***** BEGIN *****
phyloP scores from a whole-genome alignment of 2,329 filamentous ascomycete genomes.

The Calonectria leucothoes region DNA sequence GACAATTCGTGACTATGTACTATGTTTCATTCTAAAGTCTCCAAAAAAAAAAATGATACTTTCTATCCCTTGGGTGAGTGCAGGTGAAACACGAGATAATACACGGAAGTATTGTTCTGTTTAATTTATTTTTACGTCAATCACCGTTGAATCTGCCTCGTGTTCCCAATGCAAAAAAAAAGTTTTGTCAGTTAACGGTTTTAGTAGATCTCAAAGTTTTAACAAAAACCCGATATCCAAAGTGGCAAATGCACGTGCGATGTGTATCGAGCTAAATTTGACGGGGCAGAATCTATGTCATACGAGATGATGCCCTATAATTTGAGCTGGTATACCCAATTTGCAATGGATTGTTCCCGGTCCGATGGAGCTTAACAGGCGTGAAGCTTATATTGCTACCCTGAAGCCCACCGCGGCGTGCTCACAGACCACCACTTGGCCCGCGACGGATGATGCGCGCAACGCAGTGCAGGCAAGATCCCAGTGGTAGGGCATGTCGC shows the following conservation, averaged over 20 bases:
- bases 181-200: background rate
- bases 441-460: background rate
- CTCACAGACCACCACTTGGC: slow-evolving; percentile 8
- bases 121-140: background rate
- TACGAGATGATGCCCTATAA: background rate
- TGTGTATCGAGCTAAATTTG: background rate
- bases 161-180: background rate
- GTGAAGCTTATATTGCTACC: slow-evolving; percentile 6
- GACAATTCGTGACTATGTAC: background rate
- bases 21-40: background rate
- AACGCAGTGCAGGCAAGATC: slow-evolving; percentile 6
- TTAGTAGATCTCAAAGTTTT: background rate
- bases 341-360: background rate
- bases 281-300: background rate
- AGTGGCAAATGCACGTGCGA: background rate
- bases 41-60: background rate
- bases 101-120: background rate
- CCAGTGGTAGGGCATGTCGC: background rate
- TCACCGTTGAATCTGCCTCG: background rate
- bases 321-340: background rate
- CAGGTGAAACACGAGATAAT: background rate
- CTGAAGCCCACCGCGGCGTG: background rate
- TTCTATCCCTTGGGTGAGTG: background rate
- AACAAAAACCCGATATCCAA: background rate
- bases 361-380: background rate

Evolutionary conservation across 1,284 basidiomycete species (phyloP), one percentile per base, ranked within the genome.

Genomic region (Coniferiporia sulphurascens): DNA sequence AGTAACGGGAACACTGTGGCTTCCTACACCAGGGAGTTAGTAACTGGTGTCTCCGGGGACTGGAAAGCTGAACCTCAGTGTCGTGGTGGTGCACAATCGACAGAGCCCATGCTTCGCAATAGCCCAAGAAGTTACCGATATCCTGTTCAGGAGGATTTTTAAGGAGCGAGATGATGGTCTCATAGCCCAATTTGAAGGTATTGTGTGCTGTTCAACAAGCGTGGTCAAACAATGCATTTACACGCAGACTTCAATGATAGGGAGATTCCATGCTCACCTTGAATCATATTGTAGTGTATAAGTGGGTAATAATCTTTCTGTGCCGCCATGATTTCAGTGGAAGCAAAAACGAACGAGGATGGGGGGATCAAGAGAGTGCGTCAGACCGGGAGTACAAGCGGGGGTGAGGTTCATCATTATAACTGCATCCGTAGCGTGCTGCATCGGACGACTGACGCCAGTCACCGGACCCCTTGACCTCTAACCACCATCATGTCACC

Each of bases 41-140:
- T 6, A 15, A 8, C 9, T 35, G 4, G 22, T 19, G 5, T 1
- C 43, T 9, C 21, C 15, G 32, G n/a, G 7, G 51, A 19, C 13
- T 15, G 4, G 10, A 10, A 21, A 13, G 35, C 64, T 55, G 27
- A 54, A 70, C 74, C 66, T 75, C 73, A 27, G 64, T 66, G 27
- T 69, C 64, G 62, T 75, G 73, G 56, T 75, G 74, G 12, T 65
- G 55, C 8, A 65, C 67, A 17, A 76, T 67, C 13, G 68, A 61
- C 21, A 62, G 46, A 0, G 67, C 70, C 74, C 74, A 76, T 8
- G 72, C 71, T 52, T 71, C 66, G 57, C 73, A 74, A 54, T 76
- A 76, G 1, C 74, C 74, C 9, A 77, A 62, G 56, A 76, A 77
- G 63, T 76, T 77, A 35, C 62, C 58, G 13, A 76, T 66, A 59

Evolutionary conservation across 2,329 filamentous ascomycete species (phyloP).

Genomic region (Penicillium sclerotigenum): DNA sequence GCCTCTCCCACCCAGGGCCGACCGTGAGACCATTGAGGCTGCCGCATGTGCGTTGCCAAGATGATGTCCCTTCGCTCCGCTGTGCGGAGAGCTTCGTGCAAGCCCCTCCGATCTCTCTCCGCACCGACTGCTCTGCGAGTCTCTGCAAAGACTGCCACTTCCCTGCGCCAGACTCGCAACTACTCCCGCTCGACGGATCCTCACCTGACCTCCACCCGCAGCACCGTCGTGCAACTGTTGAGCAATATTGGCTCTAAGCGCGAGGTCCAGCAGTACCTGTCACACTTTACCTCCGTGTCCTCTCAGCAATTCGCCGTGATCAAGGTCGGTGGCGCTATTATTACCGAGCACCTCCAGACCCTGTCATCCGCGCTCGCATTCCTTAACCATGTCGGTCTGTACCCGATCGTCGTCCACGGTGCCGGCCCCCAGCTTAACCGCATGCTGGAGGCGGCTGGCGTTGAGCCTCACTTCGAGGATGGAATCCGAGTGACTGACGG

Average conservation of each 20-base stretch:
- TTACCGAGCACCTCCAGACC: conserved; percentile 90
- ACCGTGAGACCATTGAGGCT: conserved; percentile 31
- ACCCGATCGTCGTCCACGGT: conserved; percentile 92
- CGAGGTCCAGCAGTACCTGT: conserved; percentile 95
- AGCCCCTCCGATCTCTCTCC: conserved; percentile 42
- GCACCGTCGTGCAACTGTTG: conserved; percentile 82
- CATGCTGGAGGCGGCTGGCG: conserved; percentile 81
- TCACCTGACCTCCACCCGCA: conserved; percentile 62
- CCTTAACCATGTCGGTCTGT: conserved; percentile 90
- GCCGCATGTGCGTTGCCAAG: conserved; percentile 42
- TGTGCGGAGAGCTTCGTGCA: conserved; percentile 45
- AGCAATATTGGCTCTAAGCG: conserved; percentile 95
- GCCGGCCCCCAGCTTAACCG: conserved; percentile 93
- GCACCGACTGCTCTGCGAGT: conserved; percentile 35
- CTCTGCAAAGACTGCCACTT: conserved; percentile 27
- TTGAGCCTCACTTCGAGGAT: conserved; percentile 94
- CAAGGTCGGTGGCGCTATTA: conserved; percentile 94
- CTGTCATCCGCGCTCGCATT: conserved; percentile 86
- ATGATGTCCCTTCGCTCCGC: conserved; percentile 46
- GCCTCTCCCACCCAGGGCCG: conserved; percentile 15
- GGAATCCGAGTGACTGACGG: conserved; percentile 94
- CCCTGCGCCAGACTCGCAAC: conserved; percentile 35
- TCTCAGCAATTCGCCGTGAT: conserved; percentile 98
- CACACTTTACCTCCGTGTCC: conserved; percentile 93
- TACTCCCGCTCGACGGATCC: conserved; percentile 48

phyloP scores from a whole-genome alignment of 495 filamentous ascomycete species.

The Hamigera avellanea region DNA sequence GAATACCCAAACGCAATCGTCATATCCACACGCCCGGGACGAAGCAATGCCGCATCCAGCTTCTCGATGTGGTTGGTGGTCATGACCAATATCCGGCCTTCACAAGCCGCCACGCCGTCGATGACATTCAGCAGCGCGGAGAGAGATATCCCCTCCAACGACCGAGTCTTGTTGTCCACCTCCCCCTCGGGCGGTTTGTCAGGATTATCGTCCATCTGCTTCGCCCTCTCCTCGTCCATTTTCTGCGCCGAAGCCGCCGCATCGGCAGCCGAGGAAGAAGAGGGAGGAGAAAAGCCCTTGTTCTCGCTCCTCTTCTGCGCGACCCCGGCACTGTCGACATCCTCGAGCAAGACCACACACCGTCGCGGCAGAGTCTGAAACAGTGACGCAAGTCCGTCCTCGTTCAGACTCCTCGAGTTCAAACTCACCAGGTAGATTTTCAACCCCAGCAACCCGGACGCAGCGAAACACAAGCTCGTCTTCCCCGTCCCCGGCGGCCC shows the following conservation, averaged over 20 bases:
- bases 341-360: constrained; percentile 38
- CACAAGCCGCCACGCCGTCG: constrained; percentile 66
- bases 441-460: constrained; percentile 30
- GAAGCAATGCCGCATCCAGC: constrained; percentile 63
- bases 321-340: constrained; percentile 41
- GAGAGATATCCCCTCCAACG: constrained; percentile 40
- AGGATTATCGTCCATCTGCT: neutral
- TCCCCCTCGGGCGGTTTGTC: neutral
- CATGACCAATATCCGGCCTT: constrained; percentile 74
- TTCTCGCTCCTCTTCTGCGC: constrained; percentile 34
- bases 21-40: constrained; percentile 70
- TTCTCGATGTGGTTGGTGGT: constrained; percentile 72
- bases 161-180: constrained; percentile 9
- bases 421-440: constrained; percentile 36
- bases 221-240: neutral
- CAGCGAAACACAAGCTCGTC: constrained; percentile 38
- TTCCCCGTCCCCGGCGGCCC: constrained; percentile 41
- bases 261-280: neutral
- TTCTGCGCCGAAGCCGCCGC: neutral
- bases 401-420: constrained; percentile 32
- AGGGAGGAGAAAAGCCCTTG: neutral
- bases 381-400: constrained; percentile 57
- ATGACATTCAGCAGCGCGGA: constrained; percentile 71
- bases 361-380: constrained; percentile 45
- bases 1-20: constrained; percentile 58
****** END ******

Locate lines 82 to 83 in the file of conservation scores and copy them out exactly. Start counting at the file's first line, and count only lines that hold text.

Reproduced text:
- TTCTCGATGTGGTTGGTGGT: constrained; percentile 72
- bases 161-180: constrained; percentile 9